New Ordinations Bring Hope for the Future
The Register interviews Bishop Michael Burbidge about the state of vocations after the ordination of two young men to the transitional diaconate.
RALEIGH, N.C. — For a growing Church, seeing new ordinations of young men in the sacrament of holy orders brings excitement and hope. The joy from the congregation in Sacred Heart Cathedral resounded throughout the prayers and full-throated hymns when Raleigh, N.C.’s Bishop Michael Burbidge ordained two young men as transitional deacons.
On the eve of the canonization of Sts. John XXIII and John Paul II, Bishop Burbidge, 56, ordained two seminarians, Rob Schmid and Ian Van Heusen, to the order of diaconate, investing them with the stole and dalmatic and the book of the Gospels. He pointed to the canonizations to remind the two men that what the Church ultimately expects of them is “to become saints and to help others to do the same.”
God willing, the Church in Raleigh will celebrate next year even more when the two deacons present themselves for ordination to the priesthood.
Register staff writer Peter Jesserer Smith spoke with Bishop Burbidge during the reception for the newly ordained deacons. The bishop, who has led the Raleigh Diocese since 2006 and is the chairman of the U.S. bishops’ Committee on Clergy, Consecrated Life and Vocations, discussed what these two new deacons mean to him as a bishop, about the state of vocations in the Church today and the importance of the upcoming World Day of Prayer for Vocations.
Bishop Burbidge, as a bishop, what do these two newly ordained men mean to you personally?
A bishop has to have a special rapport with the seminarians. It’s very clear in all the Church documents that the bishop is to know his seminarians, nurture them, direct them and walk with them in their path to ordination. Now that I’m here almost eight years, I’ve been with Ian and Rob throughout most of their journey, so I know them very well. They become, as a bishop, your spiritual sons, actually.
So it’s a day of great rejoicing for me personally, but I know it’s a great day of rejoicing for the diocese and the Church.
What particular gifts do these men bring to the diocese?
Ian is an evangelizer. Ian truly would go out into the streets, on the campuses, knocking on doors — nothing will hold him back. He loves evangelizing, teaching, bringing the Good News to others — and just that missionary zeal that we very much need in this diocese. Rob is a real philosopher, a thinker, and he can articulate and teach in a different manner and style, but that’s what I see as the beauty [of his gifts].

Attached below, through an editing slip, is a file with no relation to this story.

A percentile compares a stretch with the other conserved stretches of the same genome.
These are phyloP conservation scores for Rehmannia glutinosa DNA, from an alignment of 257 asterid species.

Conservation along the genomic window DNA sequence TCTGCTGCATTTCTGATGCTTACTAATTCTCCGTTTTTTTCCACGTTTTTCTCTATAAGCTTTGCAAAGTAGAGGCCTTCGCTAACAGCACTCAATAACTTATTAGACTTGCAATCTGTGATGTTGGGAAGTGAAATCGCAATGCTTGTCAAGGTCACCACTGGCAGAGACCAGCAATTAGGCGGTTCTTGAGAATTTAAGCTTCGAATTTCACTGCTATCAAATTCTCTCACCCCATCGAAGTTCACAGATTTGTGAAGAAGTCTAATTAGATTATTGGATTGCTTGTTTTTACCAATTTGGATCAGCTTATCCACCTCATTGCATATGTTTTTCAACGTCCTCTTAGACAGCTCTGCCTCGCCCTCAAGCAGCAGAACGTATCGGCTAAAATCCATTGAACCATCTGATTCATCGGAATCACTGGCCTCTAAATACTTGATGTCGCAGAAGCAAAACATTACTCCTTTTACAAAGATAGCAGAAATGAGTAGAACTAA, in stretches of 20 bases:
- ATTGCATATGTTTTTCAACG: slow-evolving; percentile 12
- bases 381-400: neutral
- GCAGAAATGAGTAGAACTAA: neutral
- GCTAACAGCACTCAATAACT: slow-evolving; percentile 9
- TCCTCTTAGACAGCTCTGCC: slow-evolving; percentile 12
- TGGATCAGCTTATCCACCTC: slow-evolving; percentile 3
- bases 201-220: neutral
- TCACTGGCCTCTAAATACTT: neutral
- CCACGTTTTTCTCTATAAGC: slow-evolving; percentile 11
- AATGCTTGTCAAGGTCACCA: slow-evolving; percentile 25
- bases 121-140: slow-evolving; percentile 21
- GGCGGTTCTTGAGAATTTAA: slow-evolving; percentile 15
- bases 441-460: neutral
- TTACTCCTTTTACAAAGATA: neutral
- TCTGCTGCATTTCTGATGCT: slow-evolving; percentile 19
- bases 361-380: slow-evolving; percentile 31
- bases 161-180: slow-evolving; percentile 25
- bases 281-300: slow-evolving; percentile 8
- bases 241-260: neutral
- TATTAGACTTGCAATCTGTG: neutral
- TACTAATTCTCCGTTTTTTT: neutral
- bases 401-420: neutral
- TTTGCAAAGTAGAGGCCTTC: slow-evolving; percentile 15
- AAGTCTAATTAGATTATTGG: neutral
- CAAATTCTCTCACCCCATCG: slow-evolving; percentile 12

What are some of the challenges that your new deacons will face now and later as priests?
In a diocese like Raleigh, they will be administering at the same time to two cultures. In our diocese, the largest number of immigrants would be from the Hispanic community. They will be in parishes in the summer and as priests where there will be a large Anglo community and a large Hispanic community. So they will be ministering to both in two different languages, but not just the language differences, but the cultural differences and the expectations.
That’s why we’re trying to do everything possible prior to them being ordained priests to make sure they have the language part down.
So your future priests have to learn Spanish?
Oh yes, that’s a requirement. They have to know Spanish to be ordained. And then we send them out to Guatemala for language school and Honduras for a mission trip as an intensive experience.
Everyone has different linguistic skills, so you don’t have to be perfect at it. My linguistic skills aren’t great, so you don’t need to command it, but you have to at least be able to minister in Spanish.
Why is celibacy such a gift for our priests?
First of all, those who are configured to Christ through the sacramental graces of ordination are to imitate him — so the one who freely gave himself totally, completely and selflessly is the one you imitate. Celibacy certainly allows us to do that. It points others toward the Kingdom of God beyond this world. … There’s a freedom about it. In other words, if celibacy is not freedom, then it is misunderstood or misused.
Freedom for what?